In court filings Sunday, federal and state agencies called Costa Mesa’s request for a temporary restraining order Friday that blocked coronavirus patients from being sent to the Fairview Developmental Center “premature,” “speculation” and disruptive.

The COVID-19 virus, first reported in Wuhan, China, has spread to three dozen countries, including the United States, and has resulted in more than 79,000 confirmed cases and more than 2,600 deaths.

“While we have nothing but compassion for those who are suffering from this virus, the health and welfare of our community is our top priority,” Foley said Monday. “Bringing those infected into this densely populated area is simply the wrong approach.”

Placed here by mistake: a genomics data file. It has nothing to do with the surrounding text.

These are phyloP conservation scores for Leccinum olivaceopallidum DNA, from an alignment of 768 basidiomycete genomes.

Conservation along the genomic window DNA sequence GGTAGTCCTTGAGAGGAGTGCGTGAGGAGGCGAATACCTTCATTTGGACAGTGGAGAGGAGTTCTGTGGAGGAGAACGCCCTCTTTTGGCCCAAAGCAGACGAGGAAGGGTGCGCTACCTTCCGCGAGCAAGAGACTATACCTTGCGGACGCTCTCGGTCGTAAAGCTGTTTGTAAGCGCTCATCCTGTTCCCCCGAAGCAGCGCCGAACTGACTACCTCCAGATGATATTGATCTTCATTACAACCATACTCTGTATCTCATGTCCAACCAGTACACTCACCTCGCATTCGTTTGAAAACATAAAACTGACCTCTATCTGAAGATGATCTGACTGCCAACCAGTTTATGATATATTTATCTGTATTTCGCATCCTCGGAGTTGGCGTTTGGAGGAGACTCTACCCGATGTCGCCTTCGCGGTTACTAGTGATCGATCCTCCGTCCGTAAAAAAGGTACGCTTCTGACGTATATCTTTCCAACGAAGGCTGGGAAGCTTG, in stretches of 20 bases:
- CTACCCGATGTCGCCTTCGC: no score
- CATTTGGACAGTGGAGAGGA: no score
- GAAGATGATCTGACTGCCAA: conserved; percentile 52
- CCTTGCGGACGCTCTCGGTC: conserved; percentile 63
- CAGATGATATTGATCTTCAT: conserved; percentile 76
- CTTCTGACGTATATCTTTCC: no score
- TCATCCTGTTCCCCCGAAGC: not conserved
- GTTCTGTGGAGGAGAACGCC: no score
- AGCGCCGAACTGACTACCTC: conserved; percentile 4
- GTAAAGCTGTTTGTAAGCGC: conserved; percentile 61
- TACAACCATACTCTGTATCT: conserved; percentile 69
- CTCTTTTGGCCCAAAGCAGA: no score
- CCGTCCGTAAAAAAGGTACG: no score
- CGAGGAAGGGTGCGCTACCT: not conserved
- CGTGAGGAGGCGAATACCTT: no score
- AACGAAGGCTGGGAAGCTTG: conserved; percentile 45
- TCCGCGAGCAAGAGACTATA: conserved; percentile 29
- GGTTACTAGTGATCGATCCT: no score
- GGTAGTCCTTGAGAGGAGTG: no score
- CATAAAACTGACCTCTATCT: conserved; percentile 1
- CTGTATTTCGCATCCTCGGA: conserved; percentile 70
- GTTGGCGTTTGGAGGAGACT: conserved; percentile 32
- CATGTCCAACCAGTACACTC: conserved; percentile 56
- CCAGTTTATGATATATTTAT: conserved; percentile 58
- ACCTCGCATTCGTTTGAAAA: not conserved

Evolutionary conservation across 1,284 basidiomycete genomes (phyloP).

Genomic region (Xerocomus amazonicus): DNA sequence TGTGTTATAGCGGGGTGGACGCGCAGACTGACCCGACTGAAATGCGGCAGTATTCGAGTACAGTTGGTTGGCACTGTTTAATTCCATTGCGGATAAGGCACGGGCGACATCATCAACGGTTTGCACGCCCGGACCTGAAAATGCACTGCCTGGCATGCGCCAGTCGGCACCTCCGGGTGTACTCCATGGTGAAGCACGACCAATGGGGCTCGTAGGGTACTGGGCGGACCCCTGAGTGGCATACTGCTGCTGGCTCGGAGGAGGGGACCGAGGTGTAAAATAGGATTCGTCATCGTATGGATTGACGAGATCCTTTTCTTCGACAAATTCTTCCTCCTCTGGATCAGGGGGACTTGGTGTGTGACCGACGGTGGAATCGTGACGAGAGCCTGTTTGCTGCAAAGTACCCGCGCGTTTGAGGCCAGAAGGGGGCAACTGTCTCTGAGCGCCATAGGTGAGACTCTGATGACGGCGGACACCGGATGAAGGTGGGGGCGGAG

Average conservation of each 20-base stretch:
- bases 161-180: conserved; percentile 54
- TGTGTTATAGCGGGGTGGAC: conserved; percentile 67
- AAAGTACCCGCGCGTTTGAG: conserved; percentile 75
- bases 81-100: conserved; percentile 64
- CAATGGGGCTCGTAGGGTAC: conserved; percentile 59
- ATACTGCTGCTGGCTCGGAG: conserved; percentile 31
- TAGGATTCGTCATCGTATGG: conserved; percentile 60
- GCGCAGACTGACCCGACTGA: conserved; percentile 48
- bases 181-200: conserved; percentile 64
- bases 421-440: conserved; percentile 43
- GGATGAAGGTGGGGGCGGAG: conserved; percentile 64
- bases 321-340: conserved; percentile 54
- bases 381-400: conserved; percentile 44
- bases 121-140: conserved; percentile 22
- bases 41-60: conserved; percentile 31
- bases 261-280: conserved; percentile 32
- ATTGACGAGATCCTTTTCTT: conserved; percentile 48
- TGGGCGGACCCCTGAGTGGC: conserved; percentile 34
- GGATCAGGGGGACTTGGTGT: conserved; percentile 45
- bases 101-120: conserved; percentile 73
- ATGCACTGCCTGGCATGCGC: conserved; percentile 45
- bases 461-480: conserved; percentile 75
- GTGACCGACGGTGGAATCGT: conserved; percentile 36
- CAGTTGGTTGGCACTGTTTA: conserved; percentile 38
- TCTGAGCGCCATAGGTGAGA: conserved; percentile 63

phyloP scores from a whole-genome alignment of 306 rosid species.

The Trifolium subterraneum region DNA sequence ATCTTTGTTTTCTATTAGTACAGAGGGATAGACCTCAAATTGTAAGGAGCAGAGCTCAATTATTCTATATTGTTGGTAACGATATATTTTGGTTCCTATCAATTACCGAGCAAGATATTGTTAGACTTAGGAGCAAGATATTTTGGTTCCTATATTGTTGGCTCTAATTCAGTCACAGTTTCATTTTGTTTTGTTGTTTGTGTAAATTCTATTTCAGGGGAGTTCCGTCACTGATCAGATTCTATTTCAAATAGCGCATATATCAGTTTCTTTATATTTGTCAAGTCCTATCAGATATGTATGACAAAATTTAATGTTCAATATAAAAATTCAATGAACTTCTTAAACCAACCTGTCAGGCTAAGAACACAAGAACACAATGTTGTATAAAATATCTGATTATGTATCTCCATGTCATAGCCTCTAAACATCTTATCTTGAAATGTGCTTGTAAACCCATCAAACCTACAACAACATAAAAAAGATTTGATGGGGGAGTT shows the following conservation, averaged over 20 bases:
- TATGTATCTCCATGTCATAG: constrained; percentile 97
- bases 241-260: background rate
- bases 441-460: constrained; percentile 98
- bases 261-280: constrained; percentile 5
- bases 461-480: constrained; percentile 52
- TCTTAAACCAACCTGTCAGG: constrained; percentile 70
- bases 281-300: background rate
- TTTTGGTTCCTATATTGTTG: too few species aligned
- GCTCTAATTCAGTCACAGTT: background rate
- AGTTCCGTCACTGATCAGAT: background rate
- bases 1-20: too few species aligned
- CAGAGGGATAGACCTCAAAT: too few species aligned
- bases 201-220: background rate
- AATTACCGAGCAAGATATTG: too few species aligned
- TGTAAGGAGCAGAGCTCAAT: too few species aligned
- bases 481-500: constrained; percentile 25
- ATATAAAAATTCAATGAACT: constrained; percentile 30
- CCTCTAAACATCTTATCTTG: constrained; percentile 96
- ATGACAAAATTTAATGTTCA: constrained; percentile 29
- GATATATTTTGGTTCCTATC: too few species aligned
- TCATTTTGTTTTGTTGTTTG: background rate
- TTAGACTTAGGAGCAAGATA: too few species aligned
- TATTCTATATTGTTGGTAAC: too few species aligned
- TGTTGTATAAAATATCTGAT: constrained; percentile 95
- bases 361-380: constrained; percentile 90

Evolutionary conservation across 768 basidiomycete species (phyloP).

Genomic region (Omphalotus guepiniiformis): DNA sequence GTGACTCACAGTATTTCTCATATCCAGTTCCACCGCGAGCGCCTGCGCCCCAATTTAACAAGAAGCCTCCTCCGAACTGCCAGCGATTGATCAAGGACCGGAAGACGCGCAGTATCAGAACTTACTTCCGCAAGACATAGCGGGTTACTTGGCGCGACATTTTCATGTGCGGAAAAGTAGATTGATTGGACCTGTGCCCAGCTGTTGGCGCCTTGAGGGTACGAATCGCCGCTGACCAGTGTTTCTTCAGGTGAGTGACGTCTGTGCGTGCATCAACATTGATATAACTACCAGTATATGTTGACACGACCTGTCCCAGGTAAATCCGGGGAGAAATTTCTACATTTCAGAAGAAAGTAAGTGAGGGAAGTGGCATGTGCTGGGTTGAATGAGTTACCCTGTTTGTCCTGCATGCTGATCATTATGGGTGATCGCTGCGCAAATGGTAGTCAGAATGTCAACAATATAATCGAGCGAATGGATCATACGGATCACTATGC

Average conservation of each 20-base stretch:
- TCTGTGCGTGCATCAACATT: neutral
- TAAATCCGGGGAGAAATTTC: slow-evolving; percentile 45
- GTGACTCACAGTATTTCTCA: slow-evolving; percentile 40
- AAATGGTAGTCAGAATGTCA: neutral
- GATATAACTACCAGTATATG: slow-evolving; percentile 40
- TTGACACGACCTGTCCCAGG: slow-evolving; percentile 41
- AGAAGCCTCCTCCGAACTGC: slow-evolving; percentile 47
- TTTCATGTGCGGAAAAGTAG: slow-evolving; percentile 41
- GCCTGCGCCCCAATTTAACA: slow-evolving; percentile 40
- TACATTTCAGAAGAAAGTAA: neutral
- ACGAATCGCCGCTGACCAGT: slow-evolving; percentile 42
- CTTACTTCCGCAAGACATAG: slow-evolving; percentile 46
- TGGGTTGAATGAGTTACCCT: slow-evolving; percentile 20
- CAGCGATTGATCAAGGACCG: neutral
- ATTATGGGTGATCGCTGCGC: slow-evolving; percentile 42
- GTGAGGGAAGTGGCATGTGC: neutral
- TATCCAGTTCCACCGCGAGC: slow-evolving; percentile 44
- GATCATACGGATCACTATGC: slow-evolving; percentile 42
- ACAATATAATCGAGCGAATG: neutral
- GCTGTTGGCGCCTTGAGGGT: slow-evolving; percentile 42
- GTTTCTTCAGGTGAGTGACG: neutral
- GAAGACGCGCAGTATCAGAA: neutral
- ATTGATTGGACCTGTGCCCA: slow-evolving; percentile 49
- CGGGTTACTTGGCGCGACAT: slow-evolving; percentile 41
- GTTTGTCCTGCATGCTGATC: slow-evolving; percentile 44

Costa Mesa Mayor Katrina Foley speaks after U.S. District Judge Josephine Staton on Monday gave federal, state, county and city officials until the end of the week to meet and sort out information about the potential use of the Fairview Developmental Center in Costa Mesa as a coronavirus quarantine site, which the city is fighting. “We still have more work to do,” Foley said.
(Faith E. Pinho)

Statements from the California Health and Human Services Agency over the weekend said Fairview is “one of the possible locations under consideration.” The agency has considered several other facilities, including the Sonoma Developmental Center, Army National Guard Camp Roberts and closed youth correctional facilities, according to a statement in court documents by the agency’s secretary, Mark Ghaly.

“There is an urgent need to house evacuees who test positive for COVID-19. Using such a site would be better for public health than the alternatives, which consist of using hospitals or home isolation,” according to the federal defendants’ court filing. “Home isolation does not provide the same level of monitoring and care.”